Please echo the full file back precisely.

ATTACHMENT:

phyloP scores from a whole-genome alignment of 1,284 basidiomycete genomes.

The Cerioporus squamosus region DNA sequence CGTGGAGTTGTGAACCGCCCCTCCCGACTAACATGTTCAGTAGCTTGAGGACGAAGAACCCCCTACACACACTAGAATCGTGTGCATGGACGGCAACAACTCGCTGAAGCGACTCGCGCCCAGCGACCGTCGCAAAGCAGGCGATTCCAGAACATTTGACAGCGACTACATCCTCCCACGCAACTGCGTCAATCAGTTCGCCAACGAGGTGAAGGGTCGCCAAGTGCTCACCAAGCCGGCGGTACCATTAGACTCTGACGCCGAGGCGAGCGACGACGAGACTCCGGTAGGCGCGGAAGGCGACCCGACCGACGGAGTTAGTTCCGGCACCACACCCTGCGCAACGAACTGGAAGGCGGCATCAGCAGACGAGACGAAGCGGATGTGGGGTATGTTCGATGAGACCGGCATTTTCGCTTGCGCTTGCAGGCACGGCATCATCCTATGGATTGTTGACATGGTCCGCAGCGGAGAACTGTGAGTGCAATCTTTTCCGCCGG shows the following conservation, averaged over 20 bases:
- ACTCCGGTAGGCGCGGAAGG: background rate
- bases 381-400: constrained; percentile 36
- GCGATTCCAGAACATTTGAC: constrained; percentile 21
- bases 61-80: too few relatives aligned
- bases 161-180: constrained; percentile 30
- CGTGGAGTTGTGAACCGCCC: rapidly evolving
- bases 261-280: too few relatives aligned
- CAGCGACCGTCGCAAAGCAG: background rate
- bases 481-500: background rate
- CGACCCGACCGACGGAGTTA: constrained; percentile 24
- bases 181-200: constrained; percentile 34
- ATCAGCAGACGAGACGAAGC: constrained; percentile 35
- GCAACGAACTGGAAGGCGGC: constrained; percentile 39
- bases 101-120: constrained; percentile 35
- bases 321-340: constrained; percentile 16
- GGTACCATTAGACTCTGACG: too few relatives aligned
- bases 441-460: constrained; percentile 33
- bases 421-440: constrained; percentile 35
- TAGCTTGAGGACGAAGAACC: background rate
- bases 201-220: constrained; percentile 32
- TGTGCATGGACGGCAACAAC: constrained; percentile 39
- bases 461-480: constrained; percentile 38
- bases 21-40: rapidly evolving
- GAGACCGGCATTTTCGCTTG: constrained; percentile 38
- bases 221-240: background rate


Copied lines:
phyloP scores from a whole-genome alignment of 1,284 basidiomycete genomes.

The Cerioporus squamosus region DNA sequence CGTGGAGTTGTGAACCGCCCCTCCCGACTAACATGTTCAGTAGCTTGAGGACGAAGAACCCCCTACACACACTAGAATCGTGTGCATGGACGGCAACAACTCGCTGAAGCGACTCGCGCCCAGCGACCGTCGCAAAGCAGGCGATTCCAGAACATTTGACAGCGACTACATCCTCCCACGCAACTGCGTCAATCAGTTCGCCAACGAGGTGAAGGGTCGCCAAGTGCTCACCAAGCCGGCGGTACCATTAGACTCTGACGCCGAGGCGAGCGACGACGAGACTCCGGTAGGCGCGGAAGGCGACCCGACCGACGGAGTTAGTTCCGGCACCACACCCTGCGCAACGAACTGGAAGGCGGCATCAGCAGACGAGACGAAGCGGATGTGGGGTATGTTCGATGAGACCGGCATTTTCGCTTGCGCTTGCAGGCACGGCATCATCCTATGGATTGTTGACATGGTCCGCAGCGGAGAACTGTGAGTGCAATCTTTTCCGCCGG shows the following conservation, averaged over 20 bases:
- ACTCCGGTAGGCGCGGAAGG: background rate
- bases 381-400: constrained; percentile 36
- GCGATTCCAGAACATTTGAC: constrained; percentile 21
- bases 61-80: too few relatives aligned
- bases 161-180: constrained; percentile 30
- CGTGGAGTTGTGAACCGCCC: rapidly evolving
- bases 261-280: too few relatives aligned
- CAGCGACCGTCGCAAAGCAG: background rate
- bases 481-500: background rate
- CGACCCGACCGACGGAGTTA: constrained; percentile 24
- bases 181-200: constrained; percentile 34
- ATCAGCAGACGAGACGAAGC: constrained; percentile 35
- GCAACGAACTGGAAGGCGGC: constrained; percentile 39
- bases 101-120: constrained; percentile 35
- bases 321-340: constrained; percentile 16
- GGTACCATTAGACTCTGACG: too few relatives aligned
- bases 441-460: constrained; percentile 33
- bases 421-440: constrained; percentile 35
- TAGCTTGAGGACGAAGAACC: background rate
- bases 201-220: constrained; percentile 32
- TGTGCATGGACGGCAACAAC: constrained; percentile 39
- bases 461-480: constrained; percentile 38
- bases 21-40: rapidly evolving
- GAGACCGGCATTTTCGCTTG: constrained; percentile 38
- bases 221-240: background rate